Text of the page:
9. Save, save, and then save some more
If you choose to save €0 today and every day, it will always be €0 in the future. But even €1 invested, you’re giving it the chance to become €2 or €3 or perhaps €10 in the future.
So, start with saving as much as you can, whatever that amount is.
Saving each month will become a habit that you’ll soon forget about but over time, when you check back in and see how your savings have grown, you’ll find ways to save even more.

10. Avoid debt if you can
Paying off debt each month makes it very difficult to save and every time you borrow money, you are eroding your future income.
Of course, avoiding debt altogether can be a big ask, I get that, and I understand there are things we can’t have with getting into debt i.e. borrowing money puts the roof over our heads, it’s the car that gets us back and forth to work, it’s the money that can be used to put ourselves and our children through college, but we don’t have to carry this type of debt all our working lives either.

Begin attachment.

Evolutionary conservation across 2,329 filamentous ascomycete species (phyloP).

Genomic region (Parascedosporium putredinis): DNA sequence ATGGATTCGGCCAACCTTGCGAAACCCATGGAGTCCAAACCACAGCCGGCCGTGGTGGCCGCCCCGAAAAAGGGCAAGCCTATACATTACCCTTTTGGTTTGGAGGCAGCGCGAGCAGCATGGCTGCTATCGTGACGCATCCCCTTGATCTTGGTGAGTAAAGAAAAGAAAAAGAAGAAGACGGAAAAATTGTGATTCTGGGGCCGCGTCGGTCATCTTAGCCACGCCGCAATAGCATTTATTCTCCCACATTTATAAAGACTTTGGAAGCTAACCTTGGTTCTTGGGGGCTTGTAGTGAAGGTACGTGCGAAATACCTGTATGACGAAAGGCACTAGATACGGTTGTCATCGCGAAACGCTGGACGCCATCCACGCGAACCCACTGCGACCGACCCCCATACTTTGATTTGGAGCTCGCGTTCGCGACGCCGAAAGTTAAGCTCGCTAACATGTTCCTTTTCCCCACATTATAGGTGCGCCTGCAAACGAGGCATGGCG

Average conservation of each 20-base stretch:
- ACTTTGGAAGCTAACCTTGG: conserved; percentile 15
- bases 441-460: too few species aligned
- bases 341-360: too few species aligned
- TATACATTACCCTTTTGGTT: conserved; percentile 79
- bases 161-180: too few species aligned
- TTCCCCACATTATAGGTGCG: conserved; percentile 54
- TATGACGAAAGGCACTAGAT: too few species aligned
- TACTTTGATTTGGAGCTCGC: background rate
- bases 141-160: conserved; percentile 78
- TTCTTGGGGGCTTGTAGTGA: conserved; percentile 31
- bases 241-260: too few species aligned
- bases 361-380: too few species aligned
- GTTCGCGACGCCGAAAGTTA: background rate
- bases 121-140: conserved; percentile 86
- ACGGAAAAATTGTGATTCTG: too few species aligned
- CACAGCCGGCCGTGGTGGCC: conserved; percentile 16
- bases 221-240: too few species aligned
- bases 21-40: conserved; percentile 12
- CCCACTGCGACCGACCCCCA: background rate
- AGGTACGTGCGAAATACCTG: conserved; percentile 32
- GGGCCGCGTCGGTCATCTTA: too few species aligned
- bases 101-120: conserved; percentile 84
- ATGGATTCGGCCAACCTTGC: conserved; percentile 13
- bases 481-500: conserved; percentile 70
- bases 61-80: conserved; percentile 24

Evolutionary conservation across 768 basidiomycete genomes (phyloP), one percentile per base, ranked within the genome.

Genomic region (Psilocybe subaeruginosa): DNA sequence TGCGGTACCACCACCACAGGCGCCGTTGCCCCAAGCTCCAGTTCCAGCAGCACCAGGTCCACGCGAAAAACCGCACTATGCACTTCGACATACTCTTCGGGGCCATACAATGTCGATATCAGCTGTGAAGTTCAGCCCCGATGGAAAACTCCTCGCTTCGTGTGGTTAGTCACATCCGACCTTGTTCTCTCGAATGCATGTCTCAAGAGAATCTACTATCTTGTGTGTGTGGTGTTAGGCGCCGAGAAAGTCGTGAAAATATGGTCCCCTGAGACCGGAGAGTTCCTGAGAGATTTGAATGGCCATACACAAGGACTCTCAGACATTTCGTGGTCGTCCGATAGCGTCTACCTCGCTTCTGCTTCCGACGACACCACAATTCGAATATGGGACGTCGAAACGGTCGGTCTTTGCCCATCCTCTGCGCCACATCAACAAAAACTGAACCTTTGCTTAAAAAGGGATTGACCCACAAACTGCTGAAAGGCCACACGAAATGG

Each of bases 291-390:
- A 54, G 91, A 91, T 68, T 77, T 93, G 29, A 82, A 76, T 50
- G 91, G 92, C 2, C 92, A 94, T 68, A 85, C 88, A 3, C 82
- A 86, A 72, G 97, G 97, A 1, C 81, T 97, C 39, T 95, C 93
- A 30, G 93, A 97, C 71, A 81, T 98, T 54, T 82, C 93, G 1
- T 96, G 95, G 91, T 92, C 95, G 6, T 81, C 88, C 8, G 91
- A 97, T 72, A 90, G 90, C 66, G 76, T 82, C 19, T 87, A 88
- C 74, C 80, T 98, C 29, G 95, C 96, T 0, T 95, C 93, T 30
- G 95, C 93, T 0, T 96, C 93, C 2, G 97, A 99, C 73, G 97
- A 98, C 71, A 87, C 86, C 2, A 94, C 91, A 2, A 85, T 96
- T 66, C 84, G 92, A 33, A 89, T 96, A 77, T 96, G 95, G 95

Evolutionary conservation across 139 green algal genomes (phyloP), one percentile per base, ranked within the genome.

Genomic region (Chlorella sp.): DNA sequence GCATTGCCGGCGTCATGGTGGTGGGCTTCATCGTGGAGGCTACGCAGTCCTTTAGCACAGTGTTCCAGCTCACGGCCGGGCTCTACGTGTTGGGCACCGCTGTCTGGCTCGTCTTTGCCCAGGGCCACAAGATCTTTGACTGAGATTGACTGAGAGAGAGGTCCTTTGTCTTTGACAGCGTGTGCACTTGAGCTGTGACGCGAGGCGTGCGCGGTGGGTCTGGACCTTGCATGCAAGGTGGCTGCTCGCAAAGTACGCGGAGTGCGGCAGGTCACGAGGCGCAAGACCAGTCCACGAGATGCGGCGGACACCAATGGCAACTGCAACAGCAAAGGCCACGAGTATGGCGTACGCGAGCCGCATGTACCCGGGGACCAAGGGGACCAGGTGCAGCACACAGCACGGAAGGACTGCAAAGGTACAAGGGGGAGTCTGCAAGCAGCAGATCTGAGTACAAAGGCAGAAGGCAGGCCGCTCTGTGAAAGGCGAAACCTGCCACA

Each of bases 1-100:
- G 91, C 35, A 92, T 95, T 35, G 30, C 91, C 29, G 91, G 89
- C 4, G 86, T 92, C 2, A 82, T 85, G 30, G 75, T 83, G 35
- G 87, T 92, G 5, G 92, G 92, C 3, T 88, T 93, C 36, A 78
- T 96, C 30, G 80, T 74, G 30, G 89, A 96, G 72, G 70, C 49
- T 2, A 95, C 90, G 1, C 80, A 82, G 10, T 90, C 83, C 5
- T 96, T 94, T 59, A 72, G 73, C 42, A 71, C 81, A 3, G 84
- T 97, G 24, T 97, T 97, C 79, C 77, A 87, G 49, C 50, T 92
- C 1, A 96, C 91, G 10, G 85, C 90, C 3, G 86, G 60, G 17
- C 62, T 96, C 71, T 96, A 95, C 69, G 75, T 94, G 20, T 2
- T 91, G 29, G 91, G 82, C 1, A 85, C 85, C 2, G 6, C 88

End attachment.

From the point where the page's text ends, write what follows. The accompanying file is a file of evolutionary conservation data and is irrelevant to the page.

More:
When it comes to getting out of debt, the numbers are the easy part, it’s that change of behaviour which is the hard bit. But with some effort, a little planning, and enough reasons to get out of debt in the first place, making those changes will be easier.

11. Have good insurance in place
Your health really is your wealth, so protect it and make sure if anything happens to you, you have adequate insurance in place
We often plan for our financial futures assuming that we’ll remain healthy and alive which allow us to continue to earn an income. It’s taken nearly as a given, so we focus on saving as much as we can, we pay down debt aggressively etc. and as a consequence we tend to largely ignore protecting ourselves against events that can throw our plans into disarray.
And when I say events, I mean dying early, suffering a serious illness or being unable to work for a period of time because of an accident or illness.
Each of these events can obviously have serious financial implications for you and your family and its likely those goals you set yourself, will probably have to change, if you’re impacted by one.
And they’re impacted because it would be fairly difficult to pay a mortgage, utilities, food, transportation costs, clothes etc. if, 60% or more of your income is wiped out.